Rwanda: A Study of Violent Cultural Change Analytical Essay by Nicky

Rwanda: A Study of Violent Cultural Change
An examination of the 1994 Rwandan genocide and its root causes.
# 128883 | 3,046 words | 9 sources | MLA | 2010 | US
Published on Aug 16, 2010 in Anthropology (African) , History (African) , International Relations (Non-U.S.)

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The paper explores the cause of the Rwandan genocide, including why one cultural group was superior to the other, and why they chose violence instead of collaboration. The paper studies the Hutu and Tutsi cultures and their history, the actions of both tribes during the genocide, and the cultural changes inspired by the genocide. The paper shows how the Hutu and Tutsi tribes did not enter into violence and genocide out of their own volition, but a history of oppression, complicated by the colonial legacy of Rwanda, led to this terrrible conflict.

A History of the Hutu and Tutsi Cultures in Rwanda
A Brief History of the 1994 Genocide
Culture Change

From the Paper:

"The 1994 tragic genocide in Rwanda has been cemented in history by the failure of the rest of the world to act. According to the United Human Rights Council, around 800,000 people had been killed, about one-tenth of the population. Rwanda's people had quite literally been decimated. Although later genocides in other parts of Africa, like Darfur, would eventually dominate the news, the images of death and destruction in Rwanda are forever implanted in the memories of many. From targeted political assassinations to the sweeping murder of civilians, Hutus murdered Tutsis out of pent up rage and frustration over their oppression at the hands of the ruling ethnic group. Taking refuge in churches, nonprofit organization buildings, and hospitals, Tutsis continued to be massacred by Hutus with machetes and clubs. Only some were lucky enough to face an enemy armed with a gun. Despite the continued violence, however, the United States and United Nations continued to do nothing or little to help the situation. Although the United Nations sent a small number of peacekeepers at the beginning of the onslaught, they soon became overwhelmed by the unorganized and increasing violence."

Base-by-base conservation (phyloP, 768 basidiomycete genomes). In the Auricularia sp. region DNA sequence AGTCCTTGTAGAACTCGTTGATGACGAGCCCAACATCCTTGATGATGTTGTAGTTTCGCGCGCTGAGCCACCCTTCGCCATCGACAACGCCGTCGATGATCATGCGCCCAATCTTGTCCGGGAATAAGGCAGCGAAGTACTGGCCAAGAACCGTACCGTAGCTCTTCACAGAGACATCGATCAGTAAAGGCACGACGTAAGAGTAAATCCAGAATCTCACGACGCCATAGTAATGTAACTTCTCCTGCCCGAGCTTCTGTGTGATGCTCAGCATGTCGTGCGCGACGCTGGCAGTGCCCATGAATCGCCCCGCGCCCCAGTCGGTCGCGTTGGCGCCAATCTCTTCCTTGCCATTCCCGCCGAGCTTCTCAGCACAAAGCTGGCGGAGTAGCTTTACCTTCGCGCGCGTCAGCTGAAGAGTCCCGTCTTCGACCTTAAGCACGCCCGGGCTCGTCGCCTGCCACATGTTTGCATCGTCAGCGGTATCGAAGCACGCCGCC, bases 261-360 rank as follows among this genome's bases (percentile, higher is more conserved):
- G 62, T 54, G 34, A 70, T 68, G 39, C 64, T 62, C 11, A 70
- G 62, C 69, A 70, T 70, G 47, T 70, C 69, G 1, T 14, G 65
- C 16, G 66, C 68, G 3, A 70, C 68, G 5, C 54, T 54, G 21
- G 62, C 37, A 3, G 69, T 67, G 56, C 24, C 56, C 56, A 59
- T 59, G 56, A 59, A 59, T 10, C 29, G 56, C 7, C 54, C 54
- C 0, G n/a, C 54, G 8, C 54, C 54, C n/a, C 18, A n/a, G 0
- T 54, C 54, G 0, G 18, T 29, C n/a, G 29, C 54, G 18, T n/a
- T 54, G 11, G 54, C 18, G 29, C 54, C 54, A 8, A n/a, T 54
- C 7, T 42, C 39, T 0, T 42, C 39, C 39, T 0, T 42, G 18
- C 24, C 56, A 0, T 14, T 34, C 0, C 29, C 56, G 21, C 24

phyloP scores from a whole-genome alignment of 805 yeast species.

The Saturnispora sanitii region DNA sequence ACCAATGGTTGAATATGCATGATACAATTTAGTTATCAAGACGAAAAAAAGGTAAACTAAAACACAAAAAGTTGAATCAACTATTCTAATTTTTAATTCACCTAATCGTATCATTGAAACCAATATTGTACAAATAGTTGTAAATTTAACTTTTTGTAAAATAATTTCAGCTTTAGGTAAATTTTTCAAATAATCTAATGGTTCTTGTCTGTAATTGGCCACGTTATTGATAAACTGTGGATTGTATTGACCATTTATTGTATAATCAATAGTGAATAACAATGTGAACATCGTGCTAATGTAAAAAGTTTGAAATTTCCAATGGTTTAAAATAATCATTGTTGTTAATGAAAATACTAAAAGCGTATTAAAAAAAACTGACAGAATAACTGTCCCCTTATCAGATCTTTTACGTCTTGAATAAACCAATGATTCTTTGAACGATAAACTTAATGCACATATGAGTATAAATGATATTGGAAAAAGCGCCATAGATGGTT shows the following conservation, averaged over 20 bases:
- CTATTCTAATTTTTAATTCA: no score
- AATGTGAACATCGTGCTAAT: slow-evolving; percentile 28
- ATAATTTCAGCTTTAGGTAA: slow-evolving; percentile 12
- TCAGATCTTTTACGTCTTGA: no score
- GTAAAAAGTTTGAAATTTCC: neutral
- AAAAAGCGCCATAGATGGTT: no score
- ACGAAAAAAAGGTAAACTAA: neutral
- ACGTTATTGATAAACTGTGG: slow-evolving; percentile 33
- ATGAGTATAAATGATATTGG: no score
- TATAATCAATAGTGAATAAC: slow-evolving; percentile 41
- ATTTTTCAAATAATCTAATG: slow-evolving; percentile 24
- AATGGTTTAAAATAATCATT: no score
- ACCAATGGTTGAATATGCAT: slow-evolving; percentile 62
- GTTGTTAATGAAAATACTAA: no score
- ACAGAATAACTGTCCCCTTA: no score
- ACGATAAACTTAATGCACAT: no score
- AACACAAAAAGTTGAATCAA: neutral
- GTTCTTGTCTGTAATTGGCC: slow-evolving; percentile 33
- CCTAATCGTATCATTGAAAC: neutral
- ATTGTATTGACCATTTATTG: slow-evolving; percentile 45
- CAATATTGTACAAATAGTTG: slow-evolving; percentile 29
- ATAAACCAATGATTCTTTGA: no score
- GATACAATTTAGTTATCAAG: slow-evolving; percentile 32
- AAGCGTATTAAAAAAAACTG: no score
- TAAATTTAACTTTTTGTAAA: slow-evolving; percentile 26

Sample of Sources Used:

  • Abdelkader, Rima. "Rwanda: Recovering from Genocide through the Arts." Media Global. 29 July 2006. 19 November 2008. <>
  • "Culture of Burundi." nd. 19 November 2008. <>
  • Kreger, Chris. "Peoples of Central Africa." Center for Educational Technologies. 28 April 2005. 19 November 2008. <>
  • McCrummen, Stephanie. "Embers of Rwandan Genocide Flare." Washington Post. 30 October 2008. 19 November 2008. <>
  • "Rwanda," Microsoft(r) Encarta(r) Online Encyclopedia 2008 (c) 1997-2008 Microsoft Corporation. All Rights Reserved.

Cite this Analytical Essay:

APA Format

Rwanda: A Study of Violent Cultural Change (2010, August 16) Retrieved December 05, 2023, from

MLA Format

"Rwanda: A Study of Violent Cultural Change" 16 August 2010. Web. 05 December. 2023. <>